Copyright (c) 2008-2010 Yahoo! Inc. See src/director.py for license.
Director is a Squid add-on that allows you to easily:
- Canonicalise URLs - to increase cache efficiency. For example, you can sort query terms, normalise typed query arguments, and drop ones that aren't recognised.
Rewrite URLs - to provide deployment flexibility. For
example, you can change path segments (
index.php) and change origin servers based on path segments (e.g., rewrite
another.example.com/foowhile leaving the rest of example.com alone).
- Provide URL-based access control and processing - to implement things like signed URLs, appid enforcement, etc (coming soon).
Director does this by reading a map for the site in question and using that to change URIs before they're looked up in Squid's cache.
Maps are simple XML files that describe the layout of the
origin server. They can be loaded from a directory on the Squid
server, or they can be
loaded from the origin server site itself, in a well-known location
Local maps have precedence over remote ones; if a local map is present, the remote map for that origin server will be ignored.
To use Director with your Squid installation, add the following to your squid.conf:
# setup Director url_rewrite_program /usr/local/libexec/squid/director.py /usr/local/etc/squid/director.conf url_rewrite_children 1 # we run with a large concurrency in case fetching a map for a popular site is slow. url_rewrite_concurrency 10000 # setup an urlgroup acl to allow Director to refuse requests. acl director_deny urlgroup deny http_access2 deny director_deny
adjusting the paths in the url_rewrite_program line as necessary.
The second argument to url_rewrite_program should point to the director.conf file; a sample is included. Make sure that it is readable by the Squid user, and that the paths refered to in the configuration file are writiable by the Squid user as appropriate.
Then, restart your Squid:
> /usr/local/bin/squid -k shutdown [wait] > /usr/local/bin/squid
After that, you can start writing maps for your sites. If you're
using Director in a proxy deployment, remote maps may be best for
you; if you're using it in an accelerator, try a local map with a
default (see below).
Director Configuration Settings
- How much detail to log. One of (
CRITICAL). Default is
- How often to check the local map director for updates. Integer
number of seconds; default is
- Whether to look for remote maps. Default is
- Where to look for remote maps on origin servers. Default is
- Whether to wait for remote maps to be loaded; otherwise, URLs for a
given site will pass through without rewriting until the map is
loaded, when rewriting will commence. Boolean (
on=/=off), default is
Note that if you change any of these settings after starting Squid, you must restart it (not just reconfigure).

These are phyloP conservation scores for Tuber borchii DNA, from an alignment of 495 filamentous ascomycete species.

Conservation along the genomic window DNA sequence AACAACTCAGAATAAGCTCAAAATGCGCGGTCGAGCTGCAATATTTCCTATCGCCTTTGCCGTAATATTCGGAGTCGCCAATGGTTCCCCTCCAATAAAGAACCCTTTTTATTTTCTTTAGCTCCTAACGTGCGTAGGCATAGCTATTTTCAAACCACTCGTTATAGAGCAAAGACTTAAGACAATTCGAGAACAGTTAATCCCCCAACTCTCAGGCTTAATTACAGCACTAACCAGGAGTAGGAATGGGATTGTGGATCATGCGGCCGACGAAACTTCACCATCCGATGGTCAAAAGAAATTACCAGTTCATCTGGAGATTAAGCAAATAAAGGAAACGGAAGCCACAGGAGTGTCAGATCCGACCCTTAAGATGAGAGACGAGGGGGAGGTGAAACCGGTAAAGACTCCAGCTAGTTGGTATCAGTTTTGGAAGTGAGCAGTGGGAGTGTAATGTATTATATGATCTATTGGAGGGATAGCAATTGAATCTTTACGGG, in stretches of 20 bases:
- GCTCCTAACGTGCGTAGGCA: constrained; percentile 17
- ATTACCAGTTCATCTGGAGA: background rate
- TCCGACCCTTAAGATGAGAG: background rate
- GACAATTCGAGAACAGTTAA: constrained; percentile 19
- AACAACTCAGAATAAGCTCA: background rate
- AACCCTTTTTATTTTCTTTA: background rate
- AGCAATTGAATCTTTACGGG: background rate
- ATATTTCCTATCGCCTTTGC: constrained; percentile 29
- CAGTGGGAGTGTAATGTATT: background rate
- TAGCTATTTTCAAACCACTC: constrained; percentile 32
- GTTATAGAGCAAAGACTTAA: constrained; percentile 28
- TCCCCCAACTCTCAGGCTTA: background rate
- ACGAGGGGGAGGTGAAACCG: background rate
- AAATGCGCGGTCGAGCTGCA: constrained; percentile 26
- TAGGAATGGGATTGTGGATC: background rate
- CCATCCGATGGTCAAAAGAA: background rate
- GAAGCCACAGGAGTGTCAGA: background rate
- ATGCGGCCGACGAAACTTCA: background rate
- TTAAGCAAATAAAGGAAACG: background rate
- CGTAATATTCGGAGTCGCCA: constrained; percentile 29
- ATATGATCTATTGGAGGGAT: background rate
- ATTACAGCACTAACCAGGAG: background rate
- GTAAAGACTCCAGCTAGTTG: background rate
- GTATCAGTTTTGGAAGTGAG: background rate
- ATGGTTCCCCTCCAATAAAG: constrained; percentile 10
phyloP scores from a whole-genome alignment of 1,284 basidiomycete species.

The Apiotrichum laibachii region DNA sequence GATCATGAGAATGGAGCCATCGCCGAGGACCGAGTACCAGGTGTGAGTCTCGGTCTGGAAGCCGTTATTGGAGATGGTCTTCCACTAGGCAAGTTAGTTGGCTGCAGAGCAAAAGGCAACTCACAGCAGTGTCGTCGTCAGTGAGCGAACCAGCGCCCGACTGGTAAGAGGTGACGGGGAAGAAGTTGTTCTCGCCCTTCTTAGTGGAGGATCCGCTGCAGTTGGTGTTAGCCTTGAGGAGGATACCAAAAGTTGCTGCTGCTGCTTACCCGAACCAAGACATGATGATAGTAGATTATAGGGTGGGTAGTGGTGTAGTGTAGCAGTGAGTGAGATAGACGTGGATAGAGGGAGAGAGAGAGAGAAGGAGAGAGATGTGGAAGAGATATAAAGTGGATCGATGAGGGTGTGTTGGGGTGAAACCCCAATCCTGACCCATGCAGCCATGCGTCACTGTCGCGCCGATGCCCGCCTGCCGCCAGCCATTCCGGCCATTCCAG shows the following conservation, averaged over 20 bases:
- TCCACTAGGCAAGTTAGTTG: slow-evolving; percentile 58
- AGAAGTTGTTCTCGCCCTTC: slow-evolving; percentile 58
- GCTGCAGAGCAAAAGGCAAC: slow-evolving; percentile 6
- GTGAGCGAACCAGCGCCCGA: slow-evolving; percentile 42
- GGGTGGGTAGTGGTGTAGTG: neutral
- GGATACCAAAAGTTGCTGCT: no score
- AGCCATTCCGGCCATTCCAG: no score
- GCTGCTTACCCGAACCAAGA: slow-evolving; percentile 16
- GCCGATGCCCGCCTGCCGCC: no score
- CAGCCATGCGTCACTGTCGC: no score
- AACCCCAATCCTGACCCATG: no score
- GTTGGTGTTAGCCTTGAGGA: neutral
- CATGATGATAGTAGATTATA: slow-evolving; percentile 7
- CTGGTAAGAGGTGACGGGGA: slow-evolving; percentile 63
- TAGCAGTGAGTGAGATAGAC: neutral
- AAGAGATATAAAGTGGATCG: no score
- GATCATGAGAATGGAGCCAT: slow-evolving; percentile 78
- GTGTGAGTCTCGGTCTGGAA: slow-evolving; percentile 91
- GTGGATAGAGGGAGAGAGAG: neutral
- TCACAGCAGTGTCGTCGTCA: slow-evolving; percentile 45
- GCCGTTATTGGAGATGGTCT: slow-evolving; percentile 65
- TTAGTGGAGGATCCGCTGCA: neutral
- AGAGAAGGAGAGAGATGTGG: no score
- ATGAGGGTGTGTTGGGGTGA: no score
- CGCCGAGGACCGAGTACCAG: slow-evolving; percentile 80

Maps are simple XML files (i.e., they don't even use namespaces).
The root element is
map. If the map file is local (i.e., loaded
from the Squid box's filesystem), it MUST have a
that indicates the base URI of the site it applies to (including
the port, if it's not the default port). E.g.:
Note that the trailing slash must be included, as must the port
number if it isn't
There is one special value for
base="default', the nominated local map will be used for
all requests that don't have a local map; remote maps won't be
base is ignored when the map is loaded from a remote
map can contain directives (see below), as well as one or more
path elements. A path element represents a single path
segment in the URI space of that server, as indicated by the
seg attribute, and can contain more
path elements, as well
as directives. For example:
<map base="http://example.com:80/"> <path seg="images"> </path> <path seg="scripts"> <path seg="old"> <path seg="prototype.js"> </path> </path> </path> </map>
This indicates that on
following paths are interesting:
/scripts/old/prototype.js. Note that the
trailing '/' isn't significant; the innermost
path will match
/scripts/old/prototype.js/ as well.
Map directives indicate what processing Director should apply to URIs that match that path. Currently, the following directives are supported;
Matching URIs will have their authority (i.e., hostname and port)
rewritten to the specified values. MUST have a
and MAY have a
port attribute. E.g.:
<map base="http://example.com:80/"> <path seg="images"> <authority host="images.example.com" port="8000"/> </path> </map>
will rewrite the URIs
http://example.com/images/foo/bar.jpg to all use the
Note that when Squid is running as an accelerator,
rewriting the authority will only have an effect if you don't specify any
accelerator origin servers as cache_peers. If you do this, you
off, so that the accelerator
can't be used as a proxy.
Matching URIs will have the segment this directive occurs in
replaced with the specified value. MUST have a
<map base="http://example.com:80/"> <path seg="images"> <rewrite path="pix"> </path> </map>
will rewrite the URIs:
Matching URIs will have their query arguments rewritten and canonicalised as directed. This includes the following attributes:
true, will alphabetically sort the query arguments (using their keys, and values for identical keys). E.g.,
true, will lowercase all query argument keys; e.g.,
true, will delete any query arguments that aren't specified in element children (see below).
Additionally, you can normalize query values by specifying
element children of
query. For example:
<map base="http://example.com:80/"> <query lower_keys="true"> <foo type="bool"/> <bar type="lower"/> </query> </map>
This indicates that the
foo attribute, when present, is a
boolean, and will be normalised to
1 (from a variety
of values), while the
bar attribute, when present, should be
The following value type normalisations are available;
upper: uppercase (e.g.,
int: convert to integer (e.g.,
fixeduse a fixed value (e.g.,
noneomit the value (e.g.,
Note that if a query argument is not present in the request-URI, it
will not be added (this includes fixed values, presently). If the
delete attribute on
true, any arguments that
aren't specified in this manner will be deleted.
Also, note that only the most specifically matching
be applied; e.g., the following map:
<map base="http://example.com:80/"> <query lower_keys="true"/> <path seg="images"> <query sort="true"> </path> </map>
will only apply the innermost
Frequently Asked Questions
Why should I put maps on my origin servers?
There are two reasons;
- Separating the configuration from the application it applies to is more likely to lead to them becoming out-of-sync; it's easy to forget configuration on another box.